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You're manufacturing a modern complaint that actually has never not existed in industrial US history. There's nothing new about the Silicon Valley giants in that sense, they're just the latest corporations to have outsized economic power.

There is no scenario where you are not beholden to some corporate entity, and most likely you're beholden to dozens of them to keep you alive and keep your life functioning at all times. The food supply can be cut off by less than a dozen major corporations, and you will die. Less than a dozen major corporations can choke off the supply of fuel or electricity, and you will die. This is true, in one form or another, in every developed or semi-developed nation on earth. Maybe the government acts fast enough to counter that action by said corporate giants, maybe not. It's a system built on the profit motive being the predictable pursuit by said corporations, meaning they overwhelmingly will not behave that way; combined with the threat of military or domestic armed reaction by their respective government (namely that any tech giant can trivially be destroyed any day of the week by the US Government; Zuckerberg could be in chains in three hours if the US Military decides to do it, there are consequences that prevent that as it is).

What happens in ~1955-1975 if AT&T, at their peak of monopoly, decided to blacklist you from their telephone service?

What happens in 1910 if Standard Oil decides to cut off your shop's access to its oil-related products?

What happens if you're in a small town, with Walmart as the primary goods seller, and Walmart blacklists you? Maybe you can drive somewhere far out of your way, if you can afford to, and replace them as an option. At a minimum it severely screws with your life. There's nothing unique about Amazon there, you can order from other online stores, and it might be a huge inconvenience.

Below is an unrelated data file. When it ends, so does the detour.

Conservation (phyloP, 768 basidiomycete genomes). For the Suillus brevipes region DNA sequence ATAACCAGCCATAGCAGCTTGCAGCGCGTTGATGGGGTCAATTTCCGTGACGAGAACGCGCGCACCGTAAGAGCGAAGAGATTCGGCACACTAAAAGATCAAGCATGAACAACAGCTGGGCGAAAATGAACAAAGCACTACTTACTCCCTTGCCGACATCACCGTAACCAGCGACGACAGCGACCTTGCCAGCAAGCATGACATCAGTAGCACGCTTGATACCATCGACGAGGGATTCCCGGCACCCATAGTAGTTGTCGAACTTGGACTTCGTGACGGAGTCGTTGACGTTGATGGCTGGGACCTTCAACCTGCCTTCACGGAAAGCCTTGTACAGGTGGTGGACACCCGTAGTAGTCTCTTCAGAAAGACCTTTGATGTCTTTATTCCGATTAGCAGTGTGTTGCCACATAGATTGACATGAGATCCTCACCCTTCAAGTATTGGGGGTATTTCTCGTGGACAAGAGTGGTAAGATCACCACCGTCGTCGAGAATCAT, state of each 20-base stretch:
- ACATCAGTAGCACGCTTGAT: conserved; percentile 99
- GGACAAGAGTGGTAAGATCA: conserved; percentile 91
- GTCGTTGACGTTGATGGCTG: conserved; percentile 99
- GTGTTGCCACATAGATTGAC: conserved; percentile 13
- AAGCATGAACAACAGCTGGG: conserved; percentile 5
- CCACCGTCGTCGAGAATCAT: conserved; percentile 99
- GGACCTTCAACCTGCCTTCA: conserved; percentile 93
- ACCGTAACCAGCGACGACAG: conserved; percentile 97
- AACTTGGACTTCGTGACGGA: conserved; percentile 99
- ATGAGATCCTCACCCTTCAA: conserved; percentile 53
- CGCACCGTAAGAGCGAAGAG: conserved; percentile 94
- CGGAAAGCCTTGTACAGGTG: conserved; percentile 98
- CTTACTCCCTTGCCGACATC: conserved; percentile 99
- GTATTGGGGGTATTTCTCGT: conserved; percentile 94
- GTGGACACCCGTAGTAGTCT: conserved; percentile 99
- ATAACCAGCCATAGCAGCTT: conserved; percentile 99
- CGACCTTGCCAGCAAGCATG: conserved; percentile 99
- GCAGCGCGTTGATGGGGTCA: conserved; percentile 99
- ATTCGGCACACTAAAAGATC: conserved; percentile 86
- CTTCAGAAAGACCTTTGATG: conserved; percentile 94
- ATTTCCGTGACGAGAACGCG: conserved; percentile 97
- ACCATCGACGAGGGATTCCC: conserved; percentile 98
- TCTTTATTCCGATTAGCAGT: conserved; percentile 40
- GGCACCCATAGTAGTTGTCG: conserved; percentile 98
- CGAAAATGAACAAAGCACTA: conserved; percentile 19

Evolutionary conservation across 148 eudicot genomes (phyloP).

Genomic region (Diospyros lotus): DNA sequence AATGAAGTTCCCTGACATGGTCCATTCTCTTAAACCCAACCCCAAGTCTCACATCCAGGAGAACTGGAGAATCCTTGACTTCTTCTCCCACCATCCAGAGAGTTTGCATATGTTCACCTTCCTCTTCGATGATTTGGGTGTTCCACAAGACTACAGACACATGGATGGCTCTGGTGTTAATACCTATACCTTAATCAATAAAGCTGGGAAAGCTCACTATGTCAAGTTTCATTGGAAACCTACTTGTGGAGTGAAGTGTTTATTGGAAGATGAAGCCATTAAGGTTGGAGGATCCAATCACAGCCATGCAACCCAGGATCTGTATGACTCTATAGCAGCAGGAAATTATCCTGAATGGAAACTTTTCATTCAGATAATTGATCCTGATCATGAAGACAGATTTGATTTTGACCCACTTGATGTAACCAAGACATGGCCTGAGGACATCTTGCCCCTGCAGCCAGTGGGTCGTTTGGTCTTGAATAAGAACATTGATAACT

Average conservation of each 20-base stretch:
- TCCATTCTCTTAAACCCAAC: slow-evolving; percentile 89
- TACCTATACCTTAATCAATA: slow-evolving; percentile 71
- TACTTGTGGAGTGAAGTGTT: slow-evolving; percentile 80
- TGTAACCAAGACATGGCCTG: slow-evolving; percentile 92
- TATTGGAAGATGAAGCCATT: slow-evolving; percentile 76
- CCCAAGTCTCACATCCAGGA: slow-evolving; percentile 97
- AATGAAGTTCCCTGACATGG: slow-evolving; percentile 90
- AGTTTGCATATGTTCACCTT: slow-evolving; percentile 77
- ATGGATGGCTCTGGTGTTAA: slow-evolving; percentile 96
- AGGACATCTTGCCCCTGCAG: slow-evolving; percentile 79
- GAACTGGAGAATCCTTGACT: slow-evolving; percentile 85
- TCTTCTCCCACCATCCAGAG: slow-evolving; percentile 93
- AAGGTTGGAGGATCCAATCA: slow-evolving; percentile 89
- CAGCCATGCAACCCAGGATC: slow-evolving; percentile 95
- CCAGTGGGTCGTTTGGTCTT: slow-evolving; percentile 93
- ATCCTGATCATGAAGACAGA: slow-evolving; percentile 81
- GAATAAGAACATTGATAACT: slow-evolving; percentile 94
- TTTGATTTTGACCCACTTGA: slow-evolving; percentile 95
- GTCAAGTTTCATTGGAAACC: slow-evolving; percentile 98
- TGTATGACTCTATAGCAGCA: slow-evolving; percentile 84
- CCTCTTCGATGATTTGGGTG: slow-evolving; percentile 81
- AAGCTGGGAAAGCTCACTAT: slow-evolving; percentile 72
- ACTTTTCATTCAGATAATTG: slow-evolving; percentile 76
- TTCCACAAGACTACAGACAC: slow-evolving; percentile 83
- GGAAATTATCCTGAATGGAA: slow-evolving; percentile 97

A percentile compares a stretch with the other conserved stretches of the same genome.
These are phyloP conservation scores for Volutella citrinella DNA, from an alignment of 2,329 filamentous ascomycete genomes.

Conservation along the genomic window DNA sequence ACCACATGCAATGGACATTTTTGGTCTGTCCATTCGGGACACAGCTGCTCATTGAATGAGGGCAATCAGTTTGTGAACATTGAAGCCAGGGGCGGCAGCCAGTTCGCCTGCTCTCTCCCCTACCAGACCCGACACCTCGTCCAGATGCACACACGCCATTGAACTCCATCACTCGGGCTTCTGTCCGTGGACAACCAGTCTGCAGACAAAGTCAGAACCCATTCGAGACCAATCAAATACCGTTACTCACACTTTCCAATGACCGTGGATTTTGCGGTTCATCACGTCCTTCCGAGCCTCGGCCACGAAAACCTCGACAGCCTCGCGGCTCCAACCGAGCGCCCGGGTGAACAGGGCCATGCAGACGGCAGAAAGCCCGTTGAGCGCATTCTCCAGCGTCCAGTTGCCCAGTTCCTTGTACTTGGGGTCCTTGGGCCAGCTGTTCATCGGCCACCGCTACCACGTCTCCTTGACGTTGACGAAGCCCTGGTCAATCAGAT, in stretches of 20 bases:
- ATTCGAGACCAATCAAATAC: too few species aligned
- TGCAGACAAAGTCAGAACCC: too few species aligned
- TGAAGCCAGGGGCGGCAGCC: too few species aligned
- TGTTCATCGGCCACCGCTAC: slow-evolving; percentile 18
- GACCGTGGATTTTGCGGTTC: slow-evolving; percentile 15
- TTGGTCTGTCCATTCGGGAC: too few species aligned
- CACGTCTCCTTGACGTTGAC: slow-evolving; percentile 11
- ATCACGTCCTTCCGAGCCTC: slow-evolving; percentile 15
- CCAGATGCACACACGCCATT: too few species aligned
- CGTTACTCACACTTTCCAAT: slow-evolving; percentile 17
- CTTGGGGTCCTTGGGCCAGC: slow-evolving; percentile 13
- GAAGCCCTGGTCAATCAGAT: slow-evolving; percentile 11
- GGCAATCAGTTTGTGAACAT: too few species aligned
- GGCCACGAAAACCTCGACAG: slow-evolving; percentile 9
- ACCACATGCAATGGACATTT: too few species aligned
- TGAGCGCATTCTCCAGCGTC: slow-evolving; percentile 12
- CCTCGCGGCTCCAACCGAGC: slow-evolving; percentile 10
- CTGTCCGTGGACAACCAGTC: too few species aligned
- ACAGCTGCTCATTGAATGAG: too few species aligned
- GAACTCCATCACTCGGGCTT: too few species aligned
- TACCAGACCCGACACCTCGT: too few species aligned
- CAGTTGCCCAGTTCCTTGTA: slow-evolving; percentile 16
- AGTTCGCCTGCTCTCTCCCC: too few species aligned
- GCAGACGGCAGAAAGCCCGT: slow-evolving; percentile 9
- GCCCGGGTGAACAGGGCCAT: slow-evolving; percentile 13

What people think is new with Google et al., is not new.




"What happens in ~1955-1975 if AT&T, at their peak of monopoly, decided to blacklist you from their telephone service?"

It rather depends on the reason for the decision to put you on the blacklist.

In general, AT&T was allowed its monopoly power under government regulation. A goal of the Communications Act of 1934 was to provide universal telephone service. Section 254(b) lists the Universal Principles, including (4), "All providers of telecommunications services should make an equitable and nondiscriminatory contribution to the preservation and advancement of universal service."

If your service was cut off because you liked to pump line voltage through the phone system, then they could do that because it's a nondiscriminatory meant to protect the phone service.

If they cut you off because you wrote a letter to the editor complaining about their services, then that's discriminatory, and you could take your complaint to the local public utilities commission or FCC ... or perhaps sue as well; I don't know the regulatory history.

In any case, there was certainly government oversight of what AT&T could do, in terms of putting someone on a blacklist.




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